This is one of the few books that really does live up to the promise of its title. It should be a mandatory read for the vast majority of dog owners, not least those who have had a succession of dogs and think that years owned and numbers of dogs equal expertise as in the "I've had dogs all my life" syndrome.
It is written in very accessible prose with excellent references and opportunities for further reading without cluttering the text with in-line citations or being overwhelming. Although largely aimed at the North American market (it does cite the PDSA PAW Reports), it should be noted that some details are not pertinent to the UK. It is illegal to crop dogs' ears in the UK and non-clinical tail docking can only occur under limited circumstances in working dogs. I have some minor quibbles too: I think that it could come down on the side of non-aversive training a little more but it is clearly attempting to enter such debates in a commendably non-antagonistic manner. I am especially delighted that the authors mention over-exercise as well as lack of exercise and explain why running with dogs is rarely a good idea.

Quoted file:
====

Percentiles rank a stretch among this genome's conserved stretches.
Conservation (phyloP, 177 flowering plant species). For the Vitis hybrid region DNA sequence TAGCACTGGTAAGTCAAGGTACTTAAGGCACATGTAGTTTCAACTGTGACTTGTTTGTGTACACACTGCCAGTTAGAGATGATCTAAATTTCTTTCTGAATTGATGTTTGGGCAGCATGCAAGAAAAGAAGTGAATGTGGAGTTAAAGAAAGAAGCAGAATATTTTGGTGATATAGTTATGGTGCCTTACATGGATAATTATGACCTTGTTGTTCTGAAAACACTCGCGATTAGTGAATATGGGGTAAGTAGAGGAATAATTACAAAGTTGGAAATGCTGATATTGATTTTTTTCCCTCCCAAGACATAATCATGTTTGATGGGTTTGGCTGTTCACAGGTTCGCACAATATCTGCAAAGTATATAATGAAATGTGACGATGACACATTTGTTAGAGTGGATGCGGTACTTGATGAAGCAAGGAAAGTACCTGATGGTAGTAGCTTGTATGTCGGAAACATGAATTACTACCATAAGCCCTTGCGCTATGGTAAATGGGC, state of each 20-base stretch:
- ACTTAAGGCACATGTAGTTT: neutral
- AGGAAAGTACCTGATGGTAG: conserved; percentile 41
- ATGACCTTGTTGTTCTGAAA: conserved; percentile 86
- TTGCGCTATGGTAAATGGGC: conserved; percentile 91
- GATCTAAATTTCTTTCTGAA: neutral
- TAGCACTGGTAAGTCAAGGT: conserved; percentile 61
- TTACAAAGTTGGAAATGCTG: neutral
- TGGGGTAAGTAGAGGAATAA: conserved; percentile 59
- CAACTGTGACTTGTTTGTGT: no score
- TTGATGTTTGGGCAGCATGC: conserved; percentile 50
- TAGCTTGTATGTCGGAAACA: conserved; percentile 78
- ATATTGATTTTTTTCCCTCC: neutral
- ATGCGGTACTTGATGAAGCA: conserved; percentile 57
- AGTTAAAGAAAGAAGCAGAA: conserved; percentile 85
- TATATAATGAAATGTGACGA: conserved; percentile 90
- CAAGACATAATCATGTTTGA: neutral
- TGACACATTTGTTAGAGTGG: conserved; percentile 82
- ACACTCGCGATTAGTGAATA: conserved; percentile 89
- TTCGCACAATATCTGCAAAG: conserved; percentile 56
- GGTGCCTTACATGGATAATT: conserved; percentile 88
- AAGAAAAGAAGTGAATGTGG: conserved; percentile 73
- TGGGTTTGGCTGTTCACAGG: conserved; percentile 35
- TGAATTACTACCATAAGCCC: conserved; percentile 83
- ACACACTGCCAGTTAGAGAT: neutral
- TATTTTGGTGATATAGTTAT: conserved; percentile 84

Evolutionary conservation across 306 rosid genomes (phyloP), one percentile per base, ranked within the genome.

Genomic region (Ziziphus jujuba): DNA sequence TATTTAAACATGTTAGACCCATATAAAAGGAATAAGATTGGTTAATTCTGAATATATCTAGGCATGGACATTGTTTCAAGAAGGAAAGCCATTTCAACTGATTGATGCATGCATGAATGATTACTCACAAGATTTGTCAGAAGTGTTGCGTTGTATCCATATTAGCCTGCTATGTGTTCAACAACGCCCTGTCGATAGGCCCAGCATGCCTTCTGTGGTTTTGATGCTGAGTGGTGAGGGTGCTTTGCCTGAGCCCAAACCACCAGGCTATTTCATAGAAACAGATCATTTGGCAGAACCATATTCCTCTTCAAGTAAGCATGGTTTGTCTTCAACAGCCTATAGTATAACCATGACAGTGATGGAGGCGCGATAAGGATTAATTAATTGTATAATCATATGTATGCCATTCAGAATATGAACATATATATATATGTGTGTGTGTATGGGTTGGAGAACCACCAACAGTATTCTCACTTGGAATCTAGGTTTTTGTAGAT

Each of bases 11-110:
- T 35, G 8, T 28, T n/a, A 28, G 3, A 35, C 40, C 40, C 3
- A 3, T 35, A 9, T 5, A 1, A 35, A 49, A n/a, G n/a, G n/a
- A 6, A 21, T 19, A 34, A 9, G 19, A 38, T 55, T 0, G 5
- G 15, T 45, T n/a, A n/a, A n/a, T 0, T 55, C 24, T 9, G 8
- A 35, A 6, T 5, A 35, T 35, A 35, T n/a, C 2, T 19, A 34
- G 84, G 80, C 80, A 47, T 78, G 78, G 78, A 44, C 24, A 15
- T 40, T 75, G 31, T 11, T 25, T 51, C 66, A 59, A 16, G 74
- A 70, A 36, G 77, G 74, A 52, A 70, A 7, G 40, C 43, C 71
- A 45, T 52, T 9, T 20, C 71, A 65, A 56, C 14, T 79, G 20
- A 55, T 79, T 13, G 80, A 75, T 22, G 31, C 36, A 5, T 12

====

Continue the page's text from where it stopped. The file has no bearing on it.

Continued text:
Best of all, it discusses dogs' need for mental stimulation as well as exercise. It covers basic skills in observing canine body language including common misconceptions (growl=bad, wagging tail=good for instance). It explains why hugging dogs is rarely a good thing and why so many of the behaviours that people dislike need to be accommodated, modified, sublimated or plain old allowed because they are natural canine behaviours. It mentions the imperative for undertaking lifelong training and dips into some of the most recent research to whet the appetite of the inquisitive reader for more.